In BMC Cancer this week, a group of European researchers reports its results of a study searching for early breast cancer biomarkers by serum protein profiling of serum obtained from patients before the cancer could be diagnosed. The team compared 68 women diagnosed with breast cancer with 68 matched controls for differences in serum protein profiles, and found what are likely to be higher levels of doubly charged apolipoprotein C-I and C3a des-arginine anaphylatoxin in pre-diagnostic breast cancer serum compared to the controls. "We show that serum protein profiles are already altered up to three years before breast cancer detection," the team adds.
Also in BMC Cancer this week, US researchers say that p53 suppresses expression of the 14-3-3gamma oncogene. The 14-3-3 proteins are involved in a wide range of cellular processes, and recent studies show that some of these proteins have oncogenic activity and may promote tumorigenesis. In particular, 14-3-3gamma is over-expressed in human lung cancers. For this study, the team examined 14-3-3gamma expression in non-small-cell lung cancer and found that it is elevated in the majority of these cancers. Furthermore, the expression pattern of 14-3-3gamma is correlated with p53 mutations, suggesting that p53 might suppress 14-3-3gamma expression. "Analysis of the gamma promoter sequence revealed the presence of a p53 consensus binding motif and in vitro assays demonstrated that wild-type p53 bound to this motif when activated by ionizing radiation. Deletion of the p53 binding motif eliminated p53's ability to suppress 14-3-3gamma expression," the authors write. "Hence, we propose that 14-3-3gamma's oncogenic activities cooperate with loss of p53 to promote lung tumorigenesis."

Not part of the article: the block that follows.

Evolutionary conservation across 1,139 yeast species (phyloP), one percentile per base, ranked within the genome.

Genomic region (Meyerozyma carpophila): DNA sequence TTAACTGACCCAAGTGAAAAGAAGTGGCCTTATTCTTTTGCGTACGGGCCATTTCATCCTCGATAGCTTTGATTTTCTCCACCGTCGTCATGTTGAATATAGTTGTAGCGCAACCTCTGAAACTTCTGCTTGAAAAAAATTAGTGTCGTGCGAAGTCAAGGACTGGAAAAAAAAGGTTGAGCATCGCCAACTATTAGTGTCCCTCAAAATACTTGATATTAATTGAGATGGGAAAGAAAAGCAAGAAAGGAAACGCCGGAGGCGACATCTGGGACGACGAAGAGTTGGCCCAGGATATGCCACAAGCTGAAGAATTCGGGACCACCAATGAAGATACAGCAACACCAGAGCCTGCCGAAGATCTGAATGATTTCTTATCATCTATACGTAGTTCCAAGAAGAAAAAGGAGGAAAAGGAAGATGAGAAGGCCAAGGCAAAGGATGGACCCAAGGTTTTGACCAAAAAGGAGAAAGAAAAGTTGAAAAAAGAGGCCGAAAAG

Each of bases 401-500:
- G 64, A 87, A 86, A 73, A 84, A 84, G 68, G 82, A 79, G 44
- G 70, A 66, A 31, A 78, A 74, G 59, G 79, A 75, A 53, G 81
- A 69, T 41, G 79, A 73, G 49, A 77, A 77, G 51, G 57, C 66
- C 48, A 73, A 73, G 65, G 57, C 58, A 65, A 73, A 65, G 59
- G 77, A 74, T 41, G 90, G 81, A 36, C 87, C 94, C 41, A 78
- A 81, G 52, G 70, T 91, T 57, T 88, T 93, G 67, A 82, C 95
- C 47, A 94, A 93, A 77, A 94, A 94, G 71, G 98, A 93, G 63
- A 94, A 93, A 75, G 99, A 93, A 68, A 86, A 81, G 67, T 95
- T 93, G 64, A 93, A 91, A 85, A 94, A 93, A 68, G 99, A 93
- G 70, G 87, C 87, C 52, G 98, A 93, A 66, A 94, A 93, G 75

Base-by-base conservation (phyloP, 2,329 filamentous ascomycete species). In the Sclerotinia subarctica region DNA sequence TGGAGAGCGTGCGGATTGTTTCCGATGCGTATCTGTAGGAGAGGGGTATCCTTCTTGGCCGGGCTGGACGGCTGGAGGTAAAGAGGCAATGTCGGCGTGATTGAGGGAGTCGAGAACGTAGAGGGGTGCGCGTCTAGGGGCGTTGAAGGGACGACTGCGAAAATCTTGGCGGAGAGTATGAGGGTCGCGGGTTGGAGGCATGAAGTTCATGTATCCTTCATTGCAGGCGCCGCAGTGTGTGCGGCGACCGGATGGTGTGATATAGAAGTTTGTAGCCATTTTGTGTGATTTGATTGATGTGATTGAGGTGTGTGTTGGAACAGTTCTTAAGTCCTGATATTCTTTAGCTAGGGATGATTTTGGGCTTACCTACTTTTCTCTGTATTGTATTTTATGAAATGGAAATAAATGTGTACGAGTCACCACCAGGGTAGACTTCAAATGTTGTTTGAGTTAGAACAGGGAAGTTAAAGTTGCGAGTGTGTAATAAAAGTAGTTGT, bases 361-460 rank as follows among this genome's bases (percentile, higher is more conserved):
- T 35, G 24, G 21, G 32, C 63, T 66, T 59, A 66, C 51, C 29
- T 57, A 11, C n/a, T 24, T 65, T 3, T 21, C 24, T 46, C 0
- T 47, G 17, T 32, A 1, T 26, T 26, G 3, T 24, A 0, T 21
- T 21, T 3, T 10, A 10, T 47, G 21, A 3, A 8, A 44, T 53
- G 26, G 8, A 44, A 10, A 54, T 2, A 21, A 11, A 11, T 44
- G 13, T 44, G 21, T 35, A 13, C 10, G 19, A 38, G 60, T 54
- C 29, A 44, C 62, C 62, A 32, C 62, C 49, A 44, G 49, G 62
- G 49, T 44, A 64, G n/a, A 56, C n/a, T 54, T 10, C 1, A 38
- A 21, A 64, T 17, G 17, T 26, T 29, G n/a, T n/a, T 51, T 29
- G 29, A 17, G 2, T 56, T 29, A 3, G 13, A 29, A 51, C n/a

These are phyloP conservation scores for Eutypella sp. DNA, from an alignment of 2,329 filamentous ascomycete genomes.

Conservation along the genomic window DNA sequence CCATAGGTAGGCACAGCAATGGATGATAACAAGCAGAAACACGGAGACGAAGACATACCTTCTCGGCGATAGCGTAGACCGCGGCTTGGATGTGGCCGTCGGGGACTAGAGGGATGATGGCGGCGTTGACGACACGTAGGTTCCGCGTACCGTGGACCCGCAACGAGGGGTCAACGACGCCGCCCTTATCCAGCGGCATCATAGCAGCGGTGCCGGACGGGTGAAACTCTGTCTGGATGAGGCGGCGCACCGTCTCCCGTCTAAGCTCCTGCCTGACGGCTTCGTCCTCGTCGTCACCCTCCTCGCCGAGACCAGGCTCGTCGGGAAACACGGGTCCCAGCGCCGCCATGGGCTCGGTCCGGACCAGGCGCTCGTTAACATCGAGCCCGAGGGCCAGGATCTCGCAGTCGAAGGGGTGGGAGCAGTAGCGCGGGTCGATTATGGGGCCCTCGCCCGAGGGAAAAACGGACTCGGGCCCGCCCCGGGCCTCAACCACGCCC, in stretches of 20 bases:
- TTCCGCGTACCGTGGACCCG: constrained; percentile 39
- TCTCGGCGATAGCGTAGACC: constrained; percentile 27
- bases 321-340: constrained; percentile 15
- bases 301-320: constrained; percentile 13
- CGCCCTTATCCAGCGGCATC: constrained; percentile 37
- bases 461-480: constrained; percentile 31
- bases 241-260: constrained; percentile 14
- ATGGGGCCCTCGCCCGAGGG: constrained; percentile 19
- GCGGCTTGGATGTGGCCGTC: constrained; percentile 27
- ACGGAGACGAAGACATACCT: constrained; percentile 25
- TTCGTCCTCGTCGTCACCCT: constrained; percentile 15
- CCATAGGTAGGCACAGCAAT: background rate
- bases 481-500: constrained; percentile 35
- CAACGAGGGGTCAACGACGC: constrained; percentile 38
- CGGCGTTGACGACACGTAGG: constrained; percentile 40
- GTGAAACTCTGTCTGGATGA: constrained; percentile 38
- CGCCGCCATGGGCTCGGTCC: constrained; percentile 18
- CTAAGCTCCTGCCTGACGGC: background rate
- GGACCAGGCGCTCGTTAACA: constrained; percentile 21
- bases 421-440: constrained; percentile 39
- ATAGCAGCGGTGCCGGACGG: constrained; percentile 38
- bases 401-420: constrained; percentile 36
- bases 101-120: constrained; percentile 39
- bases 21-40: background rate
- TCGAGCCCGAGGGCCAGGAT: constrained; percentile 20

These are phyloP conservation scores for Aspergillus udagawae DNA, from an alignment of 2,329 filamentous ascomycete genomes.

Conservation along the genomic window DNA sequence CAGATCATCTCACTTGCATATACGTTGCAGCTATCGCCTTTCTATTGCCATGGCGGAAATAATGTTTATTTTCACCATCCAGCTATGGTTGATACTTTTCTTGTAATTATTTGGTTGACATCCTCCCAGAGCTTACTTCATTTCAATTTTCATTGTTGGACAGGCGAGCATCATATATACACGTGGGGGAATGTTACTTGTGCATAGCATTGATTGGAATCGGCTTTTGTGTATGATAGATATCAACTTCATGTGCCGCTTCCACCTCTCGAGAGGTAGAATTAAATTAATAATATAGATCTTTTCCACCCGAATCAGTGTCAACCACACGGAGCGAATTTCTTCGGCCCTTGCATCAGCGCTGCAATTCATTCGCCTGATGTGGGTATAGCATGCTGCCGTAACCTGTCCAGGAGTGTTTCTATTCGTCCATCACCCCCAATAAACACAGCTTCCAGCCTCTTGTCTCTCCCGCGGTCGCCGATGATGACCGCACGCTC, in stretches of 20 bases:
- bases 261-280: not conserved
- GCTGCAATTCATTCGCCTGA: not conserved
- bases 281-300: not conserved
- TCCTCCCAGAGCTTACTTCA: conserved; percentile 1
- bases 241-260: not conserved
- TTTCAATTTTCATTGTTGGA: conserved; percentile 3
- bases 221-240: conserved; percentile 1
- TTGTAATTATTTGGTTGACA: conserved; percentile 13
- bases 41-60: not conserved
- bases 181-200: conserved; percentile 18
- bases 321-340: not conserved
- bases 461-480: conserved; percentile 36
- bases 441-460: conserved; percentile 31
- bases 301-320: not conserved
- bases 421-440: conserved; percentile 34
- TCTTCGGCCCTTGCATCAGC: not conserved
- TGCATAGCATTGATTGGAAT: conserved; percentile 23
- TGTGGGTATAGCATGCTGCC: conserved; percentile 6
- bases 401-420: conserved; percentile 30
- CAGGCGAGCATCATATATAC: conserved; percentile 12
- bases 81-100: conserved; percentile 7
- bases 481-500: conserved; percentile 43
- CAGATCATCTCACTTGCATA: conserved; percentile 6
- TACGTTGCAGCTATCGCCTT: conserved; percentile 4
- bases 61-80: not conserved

And finally in BMC Cancer this week, researchers in Germany suggest that bialletic methylation is indicative of poor prognosis and tissue-specific methylation in uveal melanoma, a rare eye tumor. The team performed detailed embryonal Fyn-associated substrate methylation analyses in cultured uveal melanocytes and normal tissues. An analysis of 16 uveal melanomas from a cohort of 262 samples showed full methylation of the EFS CpG island in eight of the samples, partial methylation in three of the samples, and no methylation in five of the samples. "Kaplan-Meier analysis revealed a higher risk of metastatic progression for tumors with EFS methylation," the authors write. "This correlation was confirmed in an independent set of 24 tumors randomly chosen from the same cohort excluding the first set of samples. Notably, only uveal melanomas with EFS methylation gave rise to metastases."